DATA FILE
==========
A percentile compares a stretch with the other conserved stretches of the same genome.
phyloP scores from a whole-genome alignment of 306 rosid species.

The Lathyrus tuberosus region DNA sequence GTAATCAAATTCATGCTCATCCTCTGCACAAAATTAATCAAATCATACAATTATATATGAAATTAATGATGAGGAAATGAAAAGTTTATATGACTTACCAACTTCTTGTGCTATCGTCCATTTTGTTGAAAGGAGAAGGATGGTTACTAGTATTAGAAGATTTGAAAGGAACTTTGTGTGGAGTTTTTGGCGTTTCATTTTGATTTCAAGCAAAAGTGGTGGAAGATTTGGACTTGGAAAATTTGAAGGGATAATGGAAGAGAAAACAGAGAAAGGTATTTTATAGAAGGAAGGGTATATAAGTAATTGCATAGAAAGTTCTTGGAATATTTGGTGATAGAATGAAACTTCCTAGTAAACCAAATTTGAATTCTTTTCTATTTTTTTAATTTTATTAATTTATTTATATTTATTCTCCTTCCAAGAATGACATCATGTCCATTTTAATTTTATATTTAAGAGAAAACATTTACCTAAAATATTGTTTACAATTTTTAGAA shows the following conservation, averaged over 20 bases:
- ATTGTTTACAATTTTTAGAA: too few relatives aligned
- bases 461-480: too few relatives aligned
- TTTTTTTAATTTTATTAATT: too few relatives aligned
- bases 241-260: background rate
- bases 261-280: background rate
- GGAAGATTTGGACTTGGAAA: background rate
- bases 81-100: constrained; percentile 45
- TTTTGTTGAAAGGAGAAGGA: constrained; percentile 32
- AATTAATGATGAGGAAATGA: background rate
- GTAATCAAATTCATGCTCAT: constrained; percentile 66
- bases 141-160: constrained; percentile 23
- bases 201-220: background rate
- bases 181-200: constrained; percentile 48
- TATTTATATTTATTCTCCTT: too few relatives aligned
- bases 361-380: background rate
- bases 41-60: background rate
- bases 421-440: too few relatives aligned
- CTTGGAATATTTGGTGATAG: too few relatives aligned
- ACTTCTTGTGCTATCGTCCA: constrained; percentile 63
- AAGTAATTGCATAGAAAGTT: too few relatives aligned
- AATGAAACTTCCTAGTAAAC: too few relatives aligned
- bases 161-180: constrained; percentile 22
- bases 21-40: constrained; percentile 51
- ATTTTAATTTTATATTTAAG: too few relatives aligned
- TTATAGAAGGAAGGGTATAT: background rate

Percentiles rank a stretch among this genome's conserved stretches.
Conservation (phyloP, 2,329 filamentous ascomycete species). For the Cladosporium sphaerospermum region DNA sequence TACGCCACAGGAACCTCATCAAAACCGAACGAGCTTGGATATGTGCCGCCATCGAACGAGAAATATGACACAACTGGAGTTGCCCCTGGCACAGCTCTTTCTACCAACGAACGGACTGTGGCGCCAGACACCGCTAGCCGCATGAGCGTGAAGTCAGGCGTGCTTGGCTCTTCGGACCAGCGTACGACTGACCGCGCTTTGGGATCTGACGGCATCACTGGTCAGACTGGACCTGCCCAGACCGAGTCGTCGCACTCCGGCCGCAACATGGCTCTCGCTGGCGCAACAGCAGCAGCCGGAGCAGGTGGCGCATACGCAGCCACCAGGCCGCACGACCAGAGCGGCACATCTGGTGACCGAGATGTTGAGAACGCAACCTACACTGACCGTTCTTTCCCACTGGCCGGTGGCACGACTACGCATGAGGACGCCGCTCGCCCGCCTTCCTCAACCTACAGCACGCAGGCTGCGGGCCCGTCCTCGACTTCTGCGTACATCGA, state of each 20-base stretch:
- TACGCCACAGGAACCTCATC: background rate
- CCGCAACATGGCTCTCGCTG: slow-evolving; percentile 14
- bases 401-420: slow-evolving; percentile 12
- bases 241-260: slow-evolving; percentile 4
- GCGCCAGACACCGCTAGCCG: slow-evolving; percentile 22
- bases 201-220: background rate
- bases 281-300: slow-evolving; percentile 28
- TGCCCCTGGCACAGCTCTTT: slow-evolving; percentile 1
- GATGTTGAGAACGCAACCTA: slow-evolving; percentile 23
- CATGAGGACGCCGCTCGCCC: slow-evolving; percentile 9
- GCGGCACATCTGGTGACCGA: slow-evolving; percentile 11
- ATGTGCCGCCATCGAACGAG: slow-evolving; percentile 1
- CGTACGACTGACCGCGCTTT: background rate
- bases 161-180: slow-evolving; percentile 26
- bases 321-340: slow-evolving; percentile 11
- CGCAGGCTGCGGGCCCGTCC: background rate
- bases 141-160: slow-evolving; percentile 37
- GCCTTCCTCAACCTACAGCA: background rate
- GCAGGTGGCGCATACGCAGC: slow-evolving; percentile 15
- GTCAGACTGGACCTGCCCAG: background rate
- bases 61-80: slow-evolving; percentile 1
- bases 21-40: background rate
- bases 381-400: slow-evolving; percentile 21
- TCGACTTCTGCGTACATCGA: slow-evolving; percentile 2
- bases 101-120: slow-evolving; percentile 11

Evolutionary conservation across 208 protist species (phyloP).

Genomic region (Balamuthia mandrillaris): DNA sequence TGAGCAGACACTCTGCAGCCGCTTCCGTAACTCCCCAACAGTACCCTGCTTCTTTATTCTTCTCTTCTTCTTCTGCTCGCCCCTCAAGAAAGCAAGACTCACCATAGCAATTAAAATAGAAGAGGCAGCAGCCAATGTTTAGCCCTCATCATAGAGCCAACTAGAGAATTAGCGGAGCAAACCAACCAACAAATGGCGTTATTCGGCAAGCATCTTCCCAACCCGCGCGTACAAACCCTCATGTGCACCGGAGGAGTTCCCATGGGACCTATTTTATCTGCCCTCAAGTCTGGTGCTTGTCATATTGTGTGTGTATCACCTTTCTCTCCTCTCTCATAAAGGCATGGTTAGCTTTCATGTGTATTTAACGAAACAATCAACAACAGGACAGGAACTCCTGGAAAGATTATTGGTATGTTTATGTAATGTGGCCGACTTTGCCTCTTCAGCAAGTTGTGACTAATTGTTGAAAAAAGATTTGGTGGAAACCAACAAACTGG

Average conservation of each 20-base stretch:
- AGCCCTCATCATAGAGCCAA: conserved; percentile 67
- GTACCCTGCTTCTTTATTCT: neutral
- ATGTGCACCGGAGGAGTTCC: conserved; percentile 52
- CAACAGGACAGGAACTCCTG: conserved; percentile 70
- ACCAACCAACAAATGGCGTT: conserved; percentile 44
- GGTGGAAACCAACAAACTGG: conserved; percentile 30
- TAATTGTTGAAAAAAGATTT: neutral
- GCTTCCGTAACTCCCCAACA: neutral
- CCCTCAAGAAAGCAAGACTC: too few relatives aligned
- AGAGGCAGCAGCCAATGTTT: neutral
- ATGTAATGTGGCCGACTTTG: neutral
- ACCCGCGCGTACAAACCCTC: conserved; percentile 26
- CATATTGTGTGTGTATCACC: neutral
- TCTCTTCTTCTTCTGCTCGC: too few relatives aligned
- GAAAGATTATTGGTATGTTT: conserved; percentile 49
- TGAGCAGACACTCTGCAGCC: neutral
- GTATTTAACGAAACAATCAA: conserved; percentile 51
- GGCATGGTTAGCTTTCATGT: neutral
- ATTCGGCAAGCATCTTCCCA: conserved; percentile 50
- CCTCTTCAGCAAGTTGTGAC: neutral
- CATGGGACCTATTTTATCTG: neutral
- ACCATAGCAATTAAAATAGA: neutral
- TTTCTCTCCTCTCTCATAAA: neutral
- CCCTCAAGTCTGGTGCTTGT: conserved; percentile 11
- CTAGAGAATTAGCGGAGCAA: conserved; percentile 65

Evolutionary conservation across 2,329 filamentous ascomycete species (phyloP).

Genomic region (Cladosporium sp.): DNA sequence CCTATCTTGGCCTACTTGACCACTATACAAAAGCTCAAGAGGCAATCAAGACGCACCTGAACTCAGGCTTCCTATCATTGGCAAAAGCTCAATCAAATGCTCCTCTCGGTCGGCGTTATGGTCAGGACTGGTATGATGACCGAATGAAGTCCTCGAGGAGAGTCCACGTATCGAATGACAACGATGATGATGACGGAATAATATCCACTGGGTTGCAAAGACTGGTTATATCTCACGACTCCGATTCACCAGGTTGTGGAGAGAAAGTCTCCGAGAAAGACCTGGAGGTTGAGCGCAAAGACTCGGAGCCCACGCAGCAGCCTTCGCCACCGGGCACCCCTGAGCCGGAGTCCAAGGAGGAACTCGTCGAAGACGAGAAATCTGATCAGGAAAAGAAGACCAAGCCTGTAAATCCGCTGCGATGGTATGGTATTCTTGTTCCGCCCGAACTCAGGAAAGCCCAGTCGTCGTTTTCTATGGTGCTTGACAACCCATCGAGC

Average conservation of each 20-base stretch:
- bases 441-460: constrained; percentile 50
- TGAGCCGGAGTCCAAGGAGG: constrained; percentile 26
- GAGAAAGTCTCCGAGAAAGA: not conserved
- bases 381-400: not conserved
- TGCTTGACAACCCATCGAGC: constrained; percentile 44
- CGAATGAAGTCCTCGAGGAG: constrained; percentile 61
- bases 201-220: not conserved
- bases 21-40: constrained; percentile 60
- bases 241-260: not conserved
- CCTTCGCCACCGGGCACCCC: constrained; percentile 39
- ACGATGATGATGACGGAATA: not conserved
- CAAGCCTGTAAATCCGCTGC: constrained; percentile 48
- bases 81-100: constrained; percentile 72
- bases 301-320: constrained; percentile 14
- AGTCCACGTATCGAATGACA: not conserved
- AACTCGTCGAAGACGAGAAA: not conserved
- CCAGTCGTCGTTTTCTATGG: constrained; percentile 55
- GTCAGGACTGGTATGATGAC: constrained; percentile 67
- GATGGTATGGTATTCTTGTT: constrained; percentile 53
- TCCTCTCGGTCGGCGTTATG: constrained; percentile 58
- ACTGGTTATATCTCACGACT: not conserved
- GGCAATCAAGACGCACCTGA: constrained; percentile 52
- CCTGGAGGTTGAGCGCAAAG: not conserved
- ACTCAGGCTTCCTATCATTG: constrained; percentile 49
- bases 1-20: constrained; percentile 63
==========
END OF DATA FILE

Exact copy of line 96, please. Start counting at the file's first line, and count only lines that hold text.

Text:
- CCTTCGCCACCGGGCACCCC: constrained; percentile 39